The first season portrays the circumscribed lives of the other female characters as an obvious backdrop to Ann’s potentially expansive one, making That Girl a watershed in television history. For instance, Ann’s mother, Helen Marie (played by Rosemary DeCamp), doesn’t get much screen time in this first season and when she does, her role is limited to sweet smiles, nervous worries, and food service. She is generally allowed to be part of the show’s humor only when she interprets her husband Lou’s exaggerated statements for Ann, as she does in the following quote (featured in “Good-Bye, Hello, Good-Bye”) when Ann is about to leave home:
“Lou to Ann: I won’t stop [worrying about you] until the ambulance brings you home, starving from malnutrition at which point we’ll feed you and say ‘I told you so.’
Helen to Ann: That’s just your father’s way of saying, ‘Good luck.’”
When the two of them are present in a scene, because Lew Parker delivers his clever lines with such panache (and because the writers gave him more lines), sweet, smiling, generally silent Rosemary DeCamp becomes even more ancillary, if that is possible. She is generally not allowed to be involved in the crucial parent-child emotive elements of the series, either. Ordered off to the kitchen when Lou wants an intimate tete-a-tete with his daughter in the episode entitled “What’s In A Name?”, DeCamp finally gets some good lines and a bit more screen time in a later episode called “What Are Your Intentions?” (making it clear that she had some solid though little utilized talent). But all in all, her character is clearly in the series to exhibit the sort of female destiny that Ann is desperately trying to avoid.
The other regular female in the first season is Ann’s married, stay-at-home neighbor, Judy (Bonnie Scott), who provides an occasional dim-witted female sounding board for Ann. Everything about Judy is so blandly brainless that it’s obvious she was just dropped into the apartment next door as another foil to Ann’s quest for independence. Judy’s husband Leon (played by a young and very geeky Dabney Coleman) is an obstetrician no less, so just in case Ann forgets her other life’s option, Judy is always there to remind her about Leon’s latest delivery.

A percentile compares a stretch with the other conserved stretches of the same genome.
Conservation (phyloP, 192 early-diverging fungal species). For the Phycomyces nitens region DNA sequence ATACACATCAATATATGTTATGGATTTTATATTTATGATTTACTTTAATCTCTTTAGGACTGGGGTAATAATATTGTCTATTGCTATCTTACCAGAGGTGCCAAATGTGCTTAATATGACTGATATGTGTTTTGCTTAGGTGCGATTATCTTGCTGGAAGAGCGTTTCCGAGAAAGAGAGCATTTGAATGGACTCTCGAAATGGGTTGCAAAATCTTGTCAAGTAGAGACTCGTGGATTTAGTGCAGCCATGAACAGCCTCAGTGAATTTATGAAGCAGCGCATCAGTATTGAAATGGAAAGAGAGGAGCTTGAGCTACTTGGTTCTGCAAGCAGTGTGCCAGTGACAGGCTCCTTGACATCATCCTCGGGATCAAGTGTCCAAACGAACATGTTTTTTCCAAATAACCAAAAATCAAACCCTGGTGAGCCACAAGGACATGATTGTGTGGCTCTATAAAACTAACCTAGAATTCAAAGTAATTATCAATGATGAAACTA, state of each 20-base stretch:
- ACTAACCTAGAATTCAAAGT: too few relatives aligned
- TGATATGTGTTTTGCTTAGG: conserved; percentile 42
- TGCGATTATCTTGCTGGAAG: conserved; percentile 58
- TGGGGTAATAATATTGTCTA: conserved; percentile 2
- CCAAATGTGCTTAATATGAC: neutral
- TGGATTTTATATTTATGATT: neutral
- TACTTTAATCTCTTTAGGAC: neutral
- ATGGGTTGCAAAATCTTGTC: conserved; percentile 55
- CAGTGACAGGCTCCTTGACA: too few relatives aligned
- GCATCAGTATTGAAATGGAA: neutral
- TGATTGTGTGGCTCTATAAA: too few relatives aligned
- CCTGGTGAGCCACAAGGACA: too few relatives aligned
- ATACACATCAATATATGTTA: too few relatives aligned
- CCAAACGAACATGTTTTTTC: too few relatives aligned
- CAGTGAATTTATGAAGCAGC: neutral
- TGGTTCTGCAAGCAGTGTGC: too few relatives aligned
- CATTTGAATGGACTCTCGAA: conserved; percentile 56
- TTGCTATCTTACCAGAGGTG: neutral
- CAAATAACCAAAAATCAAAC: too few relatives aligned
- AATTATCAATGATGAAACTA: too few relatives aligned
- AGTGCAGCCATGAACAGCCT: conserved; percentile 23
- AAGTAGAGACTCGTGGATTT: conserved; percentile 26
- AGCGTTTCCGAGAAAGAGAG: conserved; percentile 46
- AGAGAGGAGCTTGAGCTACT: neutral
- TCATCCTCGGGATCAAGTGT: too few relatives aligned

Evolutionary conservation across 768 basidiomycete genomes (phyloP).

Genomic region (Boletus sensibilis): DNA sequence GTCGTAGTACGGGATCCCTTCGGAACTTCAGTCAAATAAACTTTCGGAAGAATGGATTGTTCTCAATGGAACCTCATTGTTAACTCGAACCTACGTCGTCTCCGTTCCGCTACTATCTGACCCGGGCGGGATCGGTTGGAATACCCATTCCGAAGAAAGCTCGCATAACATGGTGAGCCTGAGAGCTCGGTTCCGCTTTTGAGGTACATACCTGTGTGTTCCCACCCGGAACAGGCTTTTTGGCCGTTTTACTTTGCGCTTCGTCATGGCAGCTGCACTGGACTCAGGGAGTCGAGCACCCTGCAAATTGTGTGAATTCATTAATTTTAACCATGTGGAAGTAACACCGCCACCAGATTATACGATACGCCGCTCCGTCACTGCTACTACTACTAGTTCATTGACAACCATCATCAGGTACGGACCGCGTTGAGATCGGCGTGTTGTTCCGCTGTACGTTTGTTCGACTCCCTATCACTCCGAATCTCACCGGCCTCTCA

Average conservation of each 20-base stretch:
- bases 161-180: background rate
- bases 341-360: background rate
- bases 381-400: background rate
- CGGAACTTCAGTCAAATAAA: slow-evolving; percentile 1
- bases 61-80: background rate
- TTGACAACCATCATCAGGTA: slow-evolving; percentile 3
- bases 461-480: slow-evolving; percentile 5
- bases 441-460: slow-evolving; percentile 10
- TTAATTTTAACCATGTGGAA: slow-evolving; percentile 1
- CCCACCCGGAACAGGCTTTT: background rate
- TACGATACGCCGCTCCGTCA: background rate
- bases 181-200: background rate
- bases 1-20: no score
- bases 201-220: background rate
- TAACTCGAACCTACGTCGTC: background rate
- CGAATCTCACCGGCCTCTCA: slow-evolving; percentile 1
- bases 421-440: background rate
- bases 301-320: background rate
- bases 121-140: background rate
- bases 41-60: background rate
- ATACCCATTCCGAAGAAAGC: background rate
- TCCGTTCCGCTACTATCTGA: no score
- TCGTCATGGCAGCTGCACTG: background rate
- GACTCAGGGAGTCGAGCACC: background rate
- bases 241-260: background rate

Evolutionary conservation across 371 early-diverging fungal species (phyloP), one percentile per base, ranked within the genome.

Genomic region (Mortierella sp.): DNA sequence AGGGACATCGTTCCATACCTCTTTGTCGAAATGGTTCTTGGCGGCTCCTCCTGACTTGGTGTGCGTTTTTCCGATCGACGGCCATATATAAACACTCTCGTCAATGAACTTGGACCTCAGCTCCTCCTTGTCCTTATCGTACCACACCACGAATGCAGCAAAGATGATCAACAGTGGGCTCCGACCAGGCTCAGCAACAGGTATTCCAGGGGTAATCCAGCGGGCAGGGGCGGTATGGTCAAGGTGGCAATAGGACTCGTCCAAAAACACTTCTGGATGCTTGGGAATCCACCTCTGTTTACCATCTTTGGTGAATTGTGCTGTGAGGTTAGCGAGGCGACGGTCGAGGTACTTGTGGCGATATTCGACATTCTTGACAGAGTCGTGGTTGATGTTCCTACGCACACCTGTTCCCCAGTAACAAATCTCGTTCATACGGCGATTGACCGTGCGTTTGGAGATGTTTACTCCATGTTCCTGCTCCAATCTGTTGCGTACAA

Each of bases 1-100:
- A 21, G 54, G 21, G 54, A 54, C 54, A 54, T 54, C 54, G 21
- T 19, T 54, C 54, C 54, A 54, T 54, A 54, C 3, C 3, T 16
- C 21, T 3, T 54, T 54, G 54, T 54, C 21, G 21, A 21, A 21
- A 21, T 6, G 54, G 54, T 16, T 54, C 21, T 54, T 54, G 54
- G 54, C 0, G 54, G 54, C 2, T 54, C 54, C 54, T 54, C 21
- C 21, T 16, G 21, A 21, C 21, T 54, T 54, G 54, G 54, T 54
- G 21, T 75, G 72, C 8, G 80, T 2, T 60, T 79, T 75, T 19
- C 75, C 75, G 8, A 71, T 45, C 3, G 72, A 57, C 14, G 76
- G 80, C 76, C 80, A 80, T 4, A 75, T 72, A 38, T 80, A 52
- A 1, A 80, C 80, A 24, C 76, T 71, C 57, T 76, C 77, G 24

Thomas had insisted on Ted Bessel for the Don Hollinger role because, although he was masculine enough to be believable as a romantic lead, he also had a boyish, vulnerable side which would never allow him to dominate a woman. It could be legitimately argued that Ann Marie was a highly manipulative female; not because she had a thing for male emasculation, but because anyone who came under the spell of her sparkling smile or got in the way of her unstoppable joie de vivre necessarily became road kill. Donald Hollinger, was that designated road kill. Although the series made him a household name, playing Don Hollinger actually was quite detrimental to Bessel’s career, making him a perennial second fiddle; he later said that the role “took away the heart of me.”
During the first season, however, it looks like he’s having a bit of fun between grimaces, and he and Thomas are such a well-matched comedy team that, although their chemistry would have sparkled even with mediocre writing, the show’s writers provided them with some great scripts quite worthy of their talent. The following dialogue, taken from “Rich Little Rich Boy” is presented with a rapid-fire delivery worthy of an Abbott and Castello routine.